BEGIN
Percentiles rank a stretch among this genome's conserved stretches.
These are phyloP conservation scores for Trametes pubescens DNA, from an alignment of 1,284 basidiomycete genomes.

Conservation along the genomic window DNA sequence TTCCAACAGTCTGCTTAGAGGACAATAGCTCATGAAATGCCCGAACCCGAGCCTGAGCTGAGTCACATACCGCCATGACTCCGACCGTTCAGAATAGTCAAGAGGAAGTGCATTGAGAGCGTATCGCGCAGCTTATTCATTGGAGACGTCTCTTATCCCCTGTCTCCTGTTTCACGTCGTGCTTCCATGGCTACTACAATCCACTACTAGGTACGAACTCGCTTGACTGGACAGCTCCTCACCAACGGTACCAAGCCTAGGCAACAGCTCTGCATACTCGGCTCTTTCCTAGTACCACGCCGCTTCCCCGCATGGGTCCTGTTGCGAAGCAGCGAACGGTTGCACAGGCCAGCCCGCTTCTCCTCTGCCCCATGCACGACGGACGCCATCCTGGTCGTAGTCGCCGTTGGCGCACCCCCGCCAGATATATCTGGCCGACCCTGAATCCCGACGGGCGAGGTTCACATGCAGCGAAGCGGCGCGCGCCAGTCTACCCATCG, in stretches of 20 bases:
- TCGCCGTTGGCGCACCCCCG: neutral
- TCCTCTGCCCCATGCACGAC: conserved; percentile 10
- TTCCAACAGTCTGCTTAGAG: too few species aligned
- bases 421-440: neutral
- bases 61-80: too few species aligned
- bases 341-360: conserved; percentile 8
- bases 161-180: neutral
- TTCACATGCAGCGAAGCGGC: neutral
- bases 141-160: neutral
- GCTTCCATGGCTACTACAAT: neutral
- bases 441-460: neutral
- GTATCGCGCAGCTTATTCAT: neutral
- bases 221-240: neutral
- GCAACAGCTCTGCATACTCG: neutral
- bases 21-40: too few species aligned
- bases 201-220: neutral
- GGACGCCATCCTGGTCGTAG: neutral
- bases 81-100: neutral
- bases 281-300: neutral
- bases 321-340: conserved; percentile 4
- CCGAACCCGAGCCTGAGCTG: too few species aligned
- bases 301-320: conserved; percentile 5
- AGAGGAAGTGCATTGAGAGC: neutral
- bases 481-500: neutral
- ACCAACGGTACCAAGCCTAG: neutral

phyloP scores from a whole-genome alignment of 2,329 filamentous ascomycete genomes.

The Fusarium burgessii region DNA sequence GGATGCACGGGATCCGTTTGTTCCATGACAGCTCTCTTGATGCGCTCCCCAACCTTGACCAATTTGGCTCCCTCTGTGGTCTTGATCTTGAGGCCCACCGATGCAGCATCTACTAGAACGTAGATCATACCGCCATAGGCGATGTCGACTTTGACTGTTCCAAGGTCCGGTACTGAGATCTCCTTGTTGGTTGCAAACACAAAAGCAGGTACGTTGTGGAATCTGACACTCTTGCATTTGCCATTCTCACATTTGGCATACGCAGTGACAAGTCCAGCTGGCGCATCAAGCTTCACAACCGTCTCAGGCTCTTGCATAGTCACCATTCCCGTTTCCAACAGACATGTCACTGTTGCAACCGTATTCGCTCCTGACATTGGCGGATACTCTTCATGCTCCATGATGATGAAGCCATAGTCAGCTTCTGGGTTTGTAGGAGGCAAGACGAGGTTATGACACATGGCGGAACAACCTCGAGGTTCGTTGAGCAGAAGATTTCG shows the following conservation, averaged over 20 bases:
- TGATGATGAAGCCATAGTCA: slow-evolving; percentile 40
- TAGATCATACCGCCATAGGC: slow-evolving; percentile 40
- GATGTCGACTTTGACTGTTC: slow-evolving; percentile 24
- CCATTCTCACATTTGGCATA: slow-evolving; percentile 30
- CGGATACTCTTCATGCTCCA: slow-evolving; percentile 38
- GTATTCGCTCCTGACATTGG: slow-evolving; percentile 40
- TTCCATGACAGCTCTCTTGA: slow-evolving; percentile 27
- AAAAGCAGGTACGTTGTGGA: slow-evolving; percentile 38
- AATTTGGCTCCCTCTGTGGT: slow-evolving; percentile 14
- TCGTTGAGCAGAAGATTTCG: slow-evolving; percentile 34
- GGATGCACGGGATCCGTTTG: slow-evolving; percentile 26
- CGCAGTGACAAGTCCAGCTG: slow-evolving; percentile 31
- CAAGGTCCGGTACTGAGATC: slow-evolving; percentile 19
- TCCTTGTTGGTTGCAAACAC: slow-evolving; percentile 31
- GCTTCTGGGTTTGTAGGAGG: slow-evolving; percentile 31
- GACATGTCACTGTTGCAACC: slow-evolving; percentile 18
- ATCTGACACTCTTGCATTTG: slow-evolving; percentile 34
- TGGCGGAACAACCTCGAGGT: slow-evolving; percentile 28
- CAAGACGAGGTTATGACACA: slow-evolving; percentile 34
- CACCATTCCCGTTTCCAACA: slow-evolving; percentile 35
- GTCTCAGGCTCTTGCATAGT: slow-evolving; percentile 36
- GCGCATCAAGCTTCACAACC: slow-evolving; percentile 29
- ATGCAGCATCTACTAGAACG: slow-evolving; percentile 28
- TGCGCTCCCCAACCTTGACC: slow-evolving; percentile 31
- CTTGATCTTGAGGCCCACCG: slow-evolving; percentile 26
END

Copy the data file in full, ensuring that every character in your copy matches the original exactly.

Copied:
Percentiles rank a stretch among this genome's conserved stretches.
These are phyloP conservation scores for Trametes pubescens DNA, from an alignment of 1,284 basidiomycete genomes.

Conservation along the genomic window DNA sequence TTCCAACAGTCTGCTTAGAGGACAATAGCTCATGAAATGCCCGAACCCGAGCCTGAGCTGAGTCACATACCGCCATGACTCCGACCGTTCAGAATAGTCAAGAGGAAGTGCATTGAGAGCGTATCGCGCAGCTTATTCATTGGAGACGTCTCTTATCCCCTGTCTCCTGTTTCACGTCGTGCTTCCATGGCTACTACAATCCACTACTAGGTACGAACTCGCTTGACTGGACAGCTCCTCACCAACGGTACCAAGCCTAGGCAACAGCTCTGCATACTCGGCTCTTTCCTAGTACCACGCCGCTTCCCCGCATGGGTCCTGTTGCGAAGCAGCGAACGGTTGCACAGGCCAGCCCGCTTCTCCTCTGCCCCATGCACGACGGACGCCATCCTGGTCGTAGTCGCCGTTGGCGCACCCCCGCCAGATATATCTGGCCGACCCTGAATCCCGACGGGCGAGGTTCACATGCAGCGAAGCGGCGCGCGCCAGTCTACCCATCG, in stretches of 20 bases:
- TCGCCGTTGGCGCACCCCCG: neutral
- TCCTCTGCCCCATGCACGAC: conserved; percentile 10
- TTCCAACAGTCTGCTTAGAG: too few species aligned
- bases 421-440: neutral
- bases 61-80: too few species aligned
- bases 341-360: conserved; percentile 8
- bases 161-180: neutral
- TTCACATGCAGCGAAGCGGC: neutral
- bases 141-160: neutral
- GCTTCCATGGCTACTACAAT: neutral
- bases 441-460: neutral
- GTATCGCGCAGCTTATTCAT: neutral
- bases 221-240: neutral
- GCAACAGCTCTGCATACTCG: neutral
- bases 21-40: too few species aligned
- bases 201-220: neutral
- GGACGCCATCCTGGTCGTAG: neutral
- bases 81-100: neutral
- bases 281-300: neutral
- bases 321-340: conserved; percentile 4
- CCGAACCCGAGCCTGAGCTG: too few species aligned
- bases 301-320: conserved; percentile 5
- AGAGGAAGTGCATTGAGAGC: neutral
- bases 481-500: neutral
- ACCAACGGTACCAAGCCTAG: neutral

phyloP scores from a whole-genome alignment of 2,329 filamentous ascomycete genomes.

The Fusarium burgessii region DNA sequence GGATGCACGGGATCCGTTTGTTCCATGACAGCTCTCTTGATGCGCTCCCCAACCTTGACCAATTTGGCTCCCTCTGTGGTCTTGATCTTGAGGCCCACCGATGCAGCATCTACTAGAACGTAGATCATACCGCCATAGGCGATGTCGACTTTGACTGTTCCAAGGTCCGGTACTGAGATCTCCTTGTTGGTTGCAAACACAAAAGCAGGTACGTTGTGGAATCTGACACTCTTGCATTTGCCATTCTCACATTTGGCATACGCAGTGACAAGTCCAGCTGGCGCATCAAGCTTCACAACCGTCTCAGGCTCTTGCATAGTCACCATTCCCGTTTCCAACAGACATGTCACTGTTGCAACCGTATTCGCTCCTGACATTGGCGGATACTCTTCATGCTCCATGATGATGAAGCCATAGTCAGCTTCTGGGTTTGTAGGAGGCAAGACGAGGTTATGACACATGGCGGAACAACCTCGAGGTTCGTTGAGCAGAAGATTTCG shows the following conservation, averaged over 20 bases:
- TGATGATGAAGCCATAGTCA: slow-evolving; percentile 40
- TAGATCATACCGCCATAGGC: slow-evolving; percentile 40
- GATGTCGACTTTGACTGTTC: slow-evolving; percentile 24
- CCATTCTCACATTTGGCATA: slow-evolving; percentile 30
- CGGATACTCTTCATGCTCCA: slow-evolving; percentile 38
- GTATTCGCTCCTGACATTGG: slow-evolving; percentile 40
- TTCCATGACAGCTCTCTTGA: slow-evolving; percentile 27
- AAAAGCAGGTACGTTGTGGA: slow-evolving; percentile 38
- AATTTGGCTCCCTCTGTGGT: slow-evolving; percentile 14
- TCGTTGAGCAGAAGATTTCG: slow-evolving; percentile 34
- GGATGCACGGGATCCGTTTG: slow-evolving; percentile 26
- CGCAGTGACAAGTCCAGCTG: slow-evolving; percentile 31
- CAAGGTCCGGTACTGAGATC: slow-evolving; percentile 19
- TCCTTGTTGGTTGCAAACAC: slow-evolving; percentile 31
- GCTTCTGGGTTTGTAGGAGG: slow-evolving; percentile 31
- GACATGTCACTGTTGCAACC: slow-evolving; percentile 18
- ATCTGACACTCTTGCATTTG: slow-evolving; percentile 34
- TGGCGGAACAACCTCGAGGT: slow-evolving; percentile 28
- CAAGACGAGGTTATGACACA: slow-evolving; percentile 34
- CACCATTCCCGTTTCCAACA: slow-evolving; percentile 35
- GTCTCAGGCTCTTGCATAGT: slow-evolving; percentile 36
- GCGCATCAAGCTTCACAACC: slow-evolving; percentile 29
- ATGCAGCATCTACTAGAACG: slow-evolving; percentile 28
- TGCGCTCCCCAACCTTGACC: slow-evolving; percentile 31
- CTTGATCTTGAGGCCCACCG: slow-evolving; percentile 26